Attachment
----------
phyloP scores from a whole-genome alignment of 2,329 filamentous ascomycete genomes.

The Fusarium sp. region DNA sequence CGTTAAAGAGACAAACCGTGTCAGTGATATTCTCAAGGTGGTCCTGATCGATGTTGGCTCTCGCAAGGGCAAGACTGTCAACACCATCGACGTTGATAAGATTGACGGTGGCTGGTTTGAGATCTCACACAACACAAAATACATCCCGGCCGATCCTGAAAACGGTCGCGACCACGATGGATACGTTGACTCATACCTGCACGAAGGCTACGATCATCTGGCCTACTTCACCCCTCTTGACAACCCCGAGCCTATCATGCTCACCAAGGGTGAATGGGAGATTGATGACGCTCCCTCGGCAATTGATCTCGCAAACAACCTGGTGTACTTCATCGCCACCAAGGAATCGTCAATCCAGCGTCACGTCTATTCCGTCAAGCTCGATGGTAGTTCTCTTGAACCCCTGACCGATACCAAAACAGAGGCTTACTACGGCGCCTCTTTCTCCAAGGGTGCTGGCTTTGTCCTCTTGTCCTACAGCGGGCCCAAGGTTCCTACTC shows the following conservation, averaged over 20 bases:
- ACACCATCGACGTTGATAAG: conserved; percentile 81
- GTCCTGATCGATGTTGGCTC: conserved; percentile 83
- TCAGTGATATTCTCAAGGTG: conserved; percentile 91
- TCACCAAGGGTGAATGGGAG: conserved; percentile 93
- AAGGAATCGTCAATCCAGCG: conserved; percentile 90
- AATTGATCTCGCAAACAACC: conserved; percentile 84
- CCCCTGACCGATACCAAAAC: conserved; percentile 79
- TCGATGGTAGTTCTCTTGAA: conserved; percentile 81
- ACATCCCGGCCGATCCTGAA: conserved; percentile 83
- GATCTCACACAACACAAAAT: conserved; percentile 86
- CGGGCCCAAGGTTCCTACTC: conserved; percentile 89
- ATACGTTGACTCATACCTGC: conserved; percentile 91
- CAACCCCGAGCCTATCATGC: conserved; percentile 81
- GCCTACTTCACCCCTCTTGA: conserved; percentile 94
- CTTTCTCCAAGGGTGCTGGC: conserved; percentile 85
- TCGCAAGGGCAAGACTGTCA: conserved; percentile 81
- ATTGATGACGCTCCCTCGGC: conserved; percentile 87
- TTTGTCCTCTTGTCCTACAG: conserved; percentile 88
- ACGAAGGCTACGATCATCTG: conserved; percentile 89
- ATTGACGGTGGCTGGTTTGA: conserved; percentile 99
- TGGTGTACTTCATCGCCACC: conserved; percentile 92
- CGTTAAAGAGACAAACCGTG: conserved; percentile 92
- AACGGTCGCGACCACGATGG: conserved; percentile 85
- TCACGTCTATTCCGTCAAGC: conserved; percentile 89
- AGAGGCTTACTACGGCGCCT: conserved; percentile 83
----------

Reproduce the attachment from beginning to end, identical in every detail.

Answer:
phyloP scores from a whole-genome alignment of 2,329 filamentous ascomycete genomes.

The Fusarium sp. region DNA sequence CGTTAAAGAGACAAACCGTGTCAGTGATATTCTCAAGGTGGTCCTGATCGATGTTGGCTCTCGCAAGGGCAAGACTGTCAACACCATCGACGTTGATAAGATTGACGGTGGCTGGTTTGAGATCTCACACAACACAAAATACATCCCGGCCGATCCTGAAAACGGTCGCGACCACGATGGATACGTTGACTCATACCTGCACGAAGGCTACGATCATCTGGCCTACTTCACCCCTCTTGACAACCCCGAGCCTATCATGCTCACCAAGGGTGAATGGGAGATTGATGACGCTCCCTCGGCAATTGATCTCGCAAACAACCTGGTGTACTTCATCGCCACCAAGGAATCGTCAATCCAGCGTCACGTCTATTCCGTCAAGCTCGATGGTAGTTCTCTTGAACCCCTGACCGATACCAAAACAGAGGCTTACTACGGCGCCTCTTTCTCCAAGGGTGCTGGCTTTGTCCTCTTGTCCTACAGCGGGCCCAAGGTTCCTACTC shows the following conservation, averaged over 20 bases:
- ACACCATCGACGTTGATAAG: conserved; percentile 81
- GTCCTGATCGATGTTGGCTC: conserved; percentile 83
- TCAGTGATATTCTCAAGGTG: conserved; percentile 91
- TCACCAAGGGTGAATGGGAG: conserved; percentile 93
- AAGGAATCGTCAATCCAGCG: conserved; percentile 90
- AATTGATCTCGCAAACAACC: conserved; percentile 84
- CCCCTGACCGATACCAAAAC: conserved; percentile 79
- TCGATGGTAGTTCTCTTGAA: conserved; percentile 81
- ACATCCCGGCCGATCCTGAA: conserved; percentile 83
- GATCTCACACAACACAAAAT: conserved; percentile 86
- CGGGCCCAAGGTTCCTACTC: conserved; percentile 89
- ATACGTTGACTCATACCTGC: conserved; percentile 91
- CAACCCCGAGCCTATCATGC: conserved; percentile 81
- GCCTACTTCACCCCTCTTGA: conserved; percentile 94
- CTTTCTCCAAGGGTGCTGGC: conserved; percentile 85
- TCGCAAGGGCAAGACTGTCA: conserved; percentile 81
- ATTGATGACGCTCCCTCGGC: conserved; percentile 87
- TTTGTCCTCTTGTCCTACAG: conserved; percentile 88
- ACGAAGGCTACGATCATCTG: conserved; percentile 89
- ATTGACGGTGGCTGGTTTGA: conserved; percentile 99
- TGGTGTACTTCATCGCCACC: conserved; percentile 92
- CGTTAAAGAGACAAACCGTG: conserved; percentile 92
- AACGGTCGCGACCACGATGG: conserved; percentile 85
- TCACGTCTATTCCGTCAAGC: conserved; percentile 89
- AGAGGCTTACTACGGCGCCT: conserved; percentile 83